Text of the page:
There is very quiet talk and engineering going on in the background of the Republican party to lay the ground work for a brokered convention, should Trump win the most delegates. In Pennsylvania (where the delegates are not bound to the popular vote but have never bucked it) the party elite are attempting to place delegates on the ballot who will be pawns of the power brokers and ignore the will of the voters. If the Republican power brokers appear to go against the will of their base, I think it will mark the beginning of the end, of the end of the Republican party. (Yes, that is not a typo, the beginning of the end of the end. The end of the party started 12 years ago.)

The Republicans made the bed they now find themselves in. The Republican establishment is too deep and too long in bed with corporate interests. They have turned their noses up at their base voters who, since Nixon, have been blue-collar, middle class. Trump is both energizing and exciting these discarded Republicans. The Republicans lost the last two presidential races because they have ignored the middle class. This year, these people are excited about Trump because he is speaking to them and not at them.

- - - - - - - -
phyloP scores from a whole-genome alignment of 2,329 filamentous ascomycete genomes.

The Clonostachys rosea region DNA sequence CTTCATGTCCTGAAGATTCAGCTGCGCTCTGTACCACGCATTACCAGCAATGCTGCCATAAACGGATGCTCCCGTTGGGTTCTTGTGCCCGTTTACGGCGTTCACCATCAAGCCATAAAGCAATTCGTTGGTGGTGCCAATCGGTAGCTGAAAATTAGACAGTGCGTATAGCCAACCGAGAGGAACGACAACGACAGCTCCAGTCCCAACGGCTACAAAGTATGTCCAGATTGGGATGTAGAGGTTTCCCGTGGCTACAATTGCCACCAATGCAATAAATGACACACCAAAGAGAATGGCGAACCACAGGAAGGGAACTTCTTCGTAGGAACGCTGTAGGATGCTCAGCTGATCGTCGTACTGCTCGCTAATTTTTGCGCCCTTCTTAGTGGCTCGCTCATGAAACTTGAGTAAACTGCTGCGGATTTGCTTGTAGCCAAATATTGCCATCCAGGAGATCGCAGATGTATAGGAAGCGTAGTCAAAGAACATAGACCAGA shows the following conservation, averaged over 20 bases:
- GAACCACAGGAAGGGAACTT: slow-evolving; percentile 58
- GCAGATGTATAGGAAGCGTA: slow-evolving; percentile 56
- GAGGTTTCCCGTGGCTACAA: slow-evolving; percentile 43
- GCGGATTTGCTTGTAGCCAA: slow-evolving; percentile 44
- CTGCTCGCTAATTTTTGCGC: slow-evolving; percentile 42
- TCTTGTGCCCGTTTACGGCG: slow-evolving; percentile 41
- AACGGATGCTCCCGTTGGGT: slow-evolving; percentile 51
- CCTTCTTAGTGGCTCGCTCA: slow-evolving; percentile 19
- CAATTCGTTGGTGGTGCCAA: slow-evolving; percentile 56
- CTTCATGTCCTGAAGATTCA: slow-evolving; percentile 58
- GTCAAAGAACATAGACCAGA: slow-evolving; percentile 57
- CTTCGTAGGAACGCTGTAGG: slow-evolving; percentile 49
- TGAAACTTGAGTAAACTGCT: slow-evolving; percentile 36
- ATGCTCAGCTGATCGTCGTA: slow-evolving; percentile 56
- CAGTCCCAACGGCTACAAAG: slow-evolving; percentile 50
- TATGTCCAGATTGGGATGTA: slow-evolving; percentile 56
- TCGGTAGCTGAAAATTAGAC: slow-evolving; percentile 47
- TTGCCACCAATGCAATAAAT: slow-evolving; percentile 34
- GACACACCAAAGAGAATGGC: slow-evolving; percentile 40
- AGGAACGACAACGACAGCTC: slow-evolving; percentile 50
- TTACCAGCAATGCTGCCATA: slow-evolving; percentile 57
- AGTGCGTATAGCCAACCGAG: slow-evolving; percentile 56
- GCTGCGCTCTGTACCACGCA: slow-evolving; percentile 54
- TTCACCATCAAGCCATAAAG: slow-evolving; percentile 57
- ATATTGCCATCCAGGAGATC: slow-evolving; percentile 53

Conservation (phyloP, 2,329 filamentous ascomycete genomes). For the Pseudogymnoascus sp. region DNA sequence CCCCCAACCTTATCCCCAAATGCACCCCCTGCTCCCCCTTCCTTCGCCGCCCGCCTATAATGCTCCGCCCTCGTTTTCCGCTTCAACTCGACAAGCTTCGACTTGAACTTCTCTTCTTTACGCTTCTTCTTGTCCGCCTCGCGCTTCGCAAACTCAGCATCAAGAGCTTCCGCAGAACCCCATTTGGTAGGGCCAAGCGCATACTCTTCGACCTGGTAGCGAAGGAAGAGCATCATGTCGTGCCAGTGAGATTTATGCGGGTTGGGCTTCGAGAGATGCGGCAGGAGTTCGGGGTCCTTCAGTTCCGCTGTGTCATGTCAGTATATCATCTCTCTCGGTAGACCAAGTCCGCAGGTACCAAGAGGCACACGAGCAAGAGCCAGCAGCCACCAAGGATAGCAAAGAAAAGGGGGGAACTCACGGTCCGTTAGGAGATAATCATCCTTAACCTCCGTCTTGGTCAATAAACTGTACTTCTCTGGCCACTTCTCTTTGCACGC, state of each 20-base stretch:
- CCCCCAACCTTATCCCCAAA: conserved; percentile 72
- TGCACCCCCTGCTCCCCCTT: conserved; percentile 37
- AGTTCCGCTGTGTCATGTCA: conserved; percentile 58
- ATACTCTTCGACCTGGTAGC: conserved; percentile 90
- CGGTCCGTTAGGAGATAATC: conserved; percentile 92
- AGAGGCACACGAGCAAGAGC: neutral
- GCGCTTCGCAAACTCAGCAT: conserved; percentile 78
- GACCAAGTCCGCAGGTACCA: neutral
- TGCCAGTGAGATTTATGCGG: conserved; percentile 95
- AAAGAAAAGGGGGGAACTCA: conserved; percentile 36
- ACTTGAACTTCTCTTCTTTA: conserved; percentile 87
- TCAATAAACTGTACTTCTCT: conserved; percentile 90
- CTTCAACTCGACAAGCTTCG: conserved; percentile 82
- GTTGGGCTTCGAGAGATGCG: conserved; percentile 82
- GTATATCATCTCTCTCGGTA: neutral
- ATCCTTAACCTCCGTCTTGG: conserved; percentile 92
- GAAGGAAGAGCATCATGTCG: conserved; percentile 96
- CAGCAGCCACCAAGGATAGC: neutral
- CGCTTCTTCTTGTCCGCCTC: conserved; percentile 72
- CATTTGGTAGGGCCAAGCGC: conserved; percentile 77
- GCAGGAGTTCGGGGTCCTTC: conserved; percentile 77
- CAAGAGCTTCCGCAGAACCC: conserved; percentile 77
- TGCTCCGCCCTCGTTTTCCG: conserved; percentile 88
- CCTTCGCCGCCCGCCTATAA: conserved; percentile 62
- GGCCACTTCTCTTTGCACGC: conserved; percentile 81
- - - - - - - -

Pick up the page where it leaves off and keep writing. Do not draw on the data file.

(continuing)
Last week, Cardone Industries in Philadelphia, which produces auto parts, announced that they were shutting down and moving the last of their manufacturing facilities in the U.S. to Mexico and laying off 1,300 workers. This is the last of the large manufacturer plants left in the city of Philadelphia. A few days before, Carrier announced that it was closing plants and moving 2,100 jobs to Mexico as well. Of all the candidates running for President, Trump was the only voice heard yelling and screaming that this was unacceptable. Trump is the only candidate who presents himself as an unapologetic supporter of the American worker. This is why people are registering to vote. (Whether Trump is in fact a supporter of the American work is a point that can be debated, but Iím talking about perceptions.)